As the oil cleanup continues, the cause for the spill is now under investigation. 

On Oct. 1 a massive oil spill off the Orange County coast sent beaches in the area into lockdown. California’s justice department is investigating the spill that sent thousands of gallons of oil into the ocean. 

The spill, which appeared from a leak in an underwater pipeline from the offshore oil rig Elly, was first sighted by boaters and residents of Newport Beach. They reported a strong smell of petroleum in the air as well as an oily sheen on the water that afternoon. 

The following morning around 10 a.m. the Oxnard-based oil and gas company DCOR reported the appearance of oil on the ocean’s surface moving East from Huntington Beach. 

The California Coast Guard confirmed the spill at 12:15 p.m. The oily residue on the water’s surface was miles wide and crude washed up along the shoreline in sticky, black globs. The leak occurred about five miles (8 kilometers) offshore at a depth of about 98 feet (30 meters). 

The city of Huntington Beach closed its beaches from the Santa Ana River jetty to the pier that evening and the police department tweeted two days after the incident, “We continue to prioritize our oil spill clean-up and protection efforts in collaboration with our agency partners.” 

Governor Gavin Newsom declared a state of emergency and said help was on the way.

“The state is moving to cut red tape and mobilize all available resources to protect public health and the environment,” Newsom said in a news release.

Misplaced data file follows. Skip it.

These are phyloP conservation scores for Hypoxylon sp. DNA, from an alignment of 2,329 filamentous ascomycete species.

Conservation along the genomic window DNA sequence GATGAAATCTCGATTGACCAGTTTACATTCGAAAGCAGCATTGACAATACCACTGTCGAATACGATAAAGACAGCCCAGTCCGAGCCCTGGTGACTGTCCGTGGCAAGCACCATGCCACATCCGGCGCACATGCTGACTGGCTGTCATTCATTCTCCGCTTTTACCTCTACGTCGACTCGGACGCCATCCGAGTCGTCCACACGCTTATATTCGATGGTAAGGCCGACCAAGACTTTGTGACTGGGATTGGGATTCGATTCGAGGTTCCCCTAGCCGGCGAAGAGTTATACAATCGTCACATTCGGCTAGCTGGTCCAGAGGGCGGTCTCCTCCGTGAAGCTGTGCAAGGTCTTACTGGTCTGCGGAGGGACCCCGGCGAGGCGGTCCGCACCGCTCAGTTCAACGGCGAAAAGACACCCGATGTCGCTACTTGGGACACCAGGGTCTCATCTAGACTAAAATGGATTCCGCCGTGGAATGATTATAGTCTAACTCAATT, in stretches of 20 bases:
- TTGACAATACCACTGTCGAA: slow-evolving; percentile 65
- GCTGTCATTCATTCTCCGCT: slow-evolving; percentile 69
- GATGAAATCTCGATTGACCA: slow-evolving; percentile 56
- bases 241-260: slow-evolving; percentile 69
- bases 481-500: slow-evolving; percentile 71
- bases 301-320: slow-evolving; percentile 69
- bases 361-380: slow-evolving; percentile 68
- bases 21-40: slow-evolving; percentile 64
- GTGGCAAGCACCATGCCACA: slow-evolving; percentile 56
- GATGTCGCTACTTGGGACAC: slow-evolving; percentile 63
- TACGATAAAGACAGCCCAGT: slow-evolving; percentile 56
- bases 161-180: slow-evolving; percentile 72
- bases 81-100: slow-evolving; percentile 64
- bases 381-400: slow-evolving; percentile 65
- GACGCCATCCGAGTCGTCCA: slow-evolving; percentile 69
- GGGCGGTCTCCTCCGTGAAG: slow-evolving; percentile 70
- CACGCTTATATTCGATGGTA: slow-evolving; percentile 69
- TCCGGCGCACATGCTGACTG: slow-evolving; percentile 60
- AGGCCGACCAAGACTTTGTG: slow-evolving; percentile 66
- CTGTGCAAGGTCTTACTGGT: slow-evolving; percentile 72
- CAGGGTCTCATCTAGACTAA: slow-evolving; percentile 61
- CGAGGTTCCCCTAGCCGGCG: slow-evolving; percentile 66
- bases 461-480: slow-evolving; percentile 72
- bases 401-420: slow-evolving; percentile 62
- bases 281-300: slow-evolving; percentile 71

More than 1,400 workers gathered along the stretch of Orange County’s coastline on Sunday, wearing hazmat suits and carrying sifting nets. They so far have recovered 14 barrels of tar balls and another quarter-million pounds of oily sand and debris in the week since the spill. 

In addition to the destruction to the beach, the California Department of Fish and Wildlife’s Office of Spill Prevention and Response is raising awareness to the affected ocean ecosystems. They are now accepting volunteer applications from the public to help with cleanup efforts.  

According to a statement from the city of Huntington Beach and California State Parks, Huntington Beach reopened on Monday after water quality tests came back with no detectable levels of oil associated toxins in the ocean water. 

“We understand the significance our beaches have on tourism, our economy, and our overall livelihood here in Huntington Beach,” Mayor Kim Carr said in a statement. “It is important that our decision to reopen our shoreline and water be based on data and that we continue to monitor the water quality going forward.”

Amplify Energy is partially responsible for the oil leak and said no more than 126 thousand gallons (477 thousand liters) leaked out of the pipe. But the company also spoke to federal investigators saying the total may be 29,400 gallons (111,300 liters).  

In response to the spill, Amplify Energy said in a statement, “As a precautionary measure, all of the company’s production and pipeline operations at the Beta Field have been shut down.”

The Coast Guard is also investigating whether a large commercial ship set anchor in the wrong location, damaging the oil pipeline and causing the initial spill. 

Amplify Energy now faces a possible class-action lawsuit. Southern California DJ, Peter Moses Gutierrez Jr., claimed he will lose business because of the oil spill. He filed a lawsuit Monday, Oct. 4 against Amplify Energy and its affiliate companies. 

The complaint said Gutierrez Jr., whose company regularly books events along Huntington Beach, will lose business in the foreseeable future. It also claimed that he has been or will be exposed to toxins as a result of the spill. 

As of Monday afternoon, approximately 4,158 gallons of oil have been recovered from the water. Beachgoers were given the okay to return to the water on Monday but officials are warning individuals to avoid areas that smell of oil and not to touch any oiled materials that wash ashore.